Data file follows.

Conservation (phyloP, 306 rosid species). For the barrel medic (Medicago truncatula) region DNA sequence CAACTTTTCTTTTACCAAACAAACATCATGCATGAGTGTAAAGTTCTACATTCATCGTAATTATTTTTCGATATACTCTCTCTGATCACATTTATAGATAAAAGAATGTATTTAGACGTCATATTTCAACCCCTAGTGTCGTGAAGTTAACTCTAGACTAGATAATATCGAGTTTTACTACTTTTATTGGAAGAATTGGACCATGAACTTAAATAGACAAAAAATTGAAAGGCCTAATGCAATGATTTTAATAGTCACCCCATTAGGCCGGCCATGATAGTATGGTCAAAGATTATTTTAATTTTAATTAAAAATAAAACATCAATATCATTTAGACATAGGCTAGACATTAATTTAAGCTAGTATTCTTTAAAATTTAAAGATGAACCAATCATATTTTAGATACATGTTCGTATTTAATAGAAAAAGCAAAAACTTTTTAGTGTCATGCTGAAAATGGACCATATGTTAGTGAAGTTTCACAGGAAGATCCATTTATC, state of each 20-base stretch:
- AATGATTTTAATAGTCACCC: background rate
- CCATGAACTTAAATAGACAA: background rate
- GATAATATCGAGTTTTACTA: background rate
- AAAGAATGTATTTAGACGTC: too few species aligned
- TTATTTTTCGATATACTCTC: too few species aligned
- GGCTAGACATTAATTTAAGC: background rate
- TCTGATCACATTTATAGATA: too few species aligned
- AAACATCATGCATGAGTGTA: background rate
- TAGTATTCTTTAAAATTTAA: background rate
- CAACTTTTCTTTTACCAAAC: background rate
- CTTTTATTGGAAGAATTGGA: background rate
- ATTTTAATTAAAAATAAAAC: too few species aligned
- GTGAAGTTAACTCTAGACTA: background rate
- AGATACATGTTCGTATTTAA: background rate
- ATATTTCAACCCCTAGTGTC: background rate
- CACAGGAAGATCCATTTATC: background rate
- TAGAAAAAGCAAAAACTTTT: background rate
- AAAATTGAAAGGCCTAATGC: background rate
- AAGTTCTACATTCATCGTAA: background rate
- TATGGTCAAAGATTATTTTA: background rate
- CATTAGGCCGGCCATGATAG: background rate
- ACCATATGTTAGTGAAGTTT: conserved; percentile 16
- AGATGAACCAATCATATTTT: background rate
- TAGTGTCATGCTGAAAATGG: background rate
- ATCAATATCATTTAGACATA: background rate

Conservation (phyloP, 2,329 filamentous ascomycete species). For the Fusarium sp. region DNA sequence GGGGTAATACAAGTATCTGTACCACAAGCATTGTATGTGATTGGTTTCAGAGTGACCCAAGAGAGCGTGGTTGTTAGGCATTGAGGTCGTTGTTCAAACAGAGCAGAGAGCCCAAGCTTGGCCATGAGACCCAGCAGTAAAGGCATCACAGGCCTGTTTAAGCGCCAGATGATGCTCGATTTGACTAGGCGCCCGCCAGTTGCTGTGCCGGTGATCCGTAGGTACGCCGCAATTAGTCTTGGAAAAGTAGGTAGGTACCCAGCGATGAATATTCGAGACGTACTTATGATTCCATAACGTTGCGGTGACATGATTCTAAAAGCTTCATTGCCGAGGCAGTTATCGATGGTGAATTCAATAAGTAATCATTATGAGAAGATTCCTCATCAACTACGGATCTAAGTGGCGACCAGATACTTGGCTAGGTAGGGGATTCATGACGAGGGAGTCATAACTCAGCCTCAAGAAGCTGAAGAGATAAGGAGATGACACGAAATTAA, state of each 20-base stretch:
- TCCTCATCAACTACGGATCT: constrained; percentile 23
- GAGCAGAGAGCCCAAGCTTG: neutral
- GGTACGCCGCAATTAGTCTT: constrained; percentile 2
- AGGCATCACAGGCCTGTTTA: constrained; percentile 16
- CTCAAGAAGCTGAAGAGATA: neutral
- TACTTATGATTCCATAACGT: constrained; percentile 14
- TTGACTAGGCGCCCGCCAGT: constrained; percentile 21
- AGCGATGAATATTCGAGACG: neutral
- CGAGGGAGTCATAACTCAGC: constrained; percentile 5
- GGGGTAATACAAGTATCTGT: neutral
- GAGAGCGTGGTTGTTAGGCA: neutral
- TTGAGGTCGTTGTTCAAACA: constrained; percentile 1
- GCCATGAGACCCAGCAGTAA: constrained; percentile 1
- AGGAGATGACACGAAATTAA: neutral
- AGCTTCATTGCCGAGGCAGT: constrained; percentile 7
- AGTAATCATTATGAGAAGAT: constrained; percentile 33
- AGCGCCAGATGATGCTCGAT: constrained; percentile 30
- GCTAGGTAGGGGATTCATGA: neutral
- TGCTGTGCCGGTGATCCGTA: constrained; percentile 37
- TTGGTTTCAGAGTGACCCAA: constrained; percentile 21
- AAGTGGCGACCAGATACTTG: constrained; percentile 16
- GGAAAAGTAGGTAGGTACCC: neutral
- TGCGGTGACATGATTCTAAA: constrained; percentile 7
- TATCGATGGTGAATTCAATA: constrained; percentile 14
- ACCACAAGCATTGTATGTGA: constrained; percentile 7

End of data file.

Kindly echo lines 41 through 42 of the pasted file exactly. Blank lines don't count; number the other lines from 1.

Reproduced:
- AGGAGATGACACGAAATTAA: neutral
- AGCTTCATTGCCGAGGCAGT: constrained; percentile 7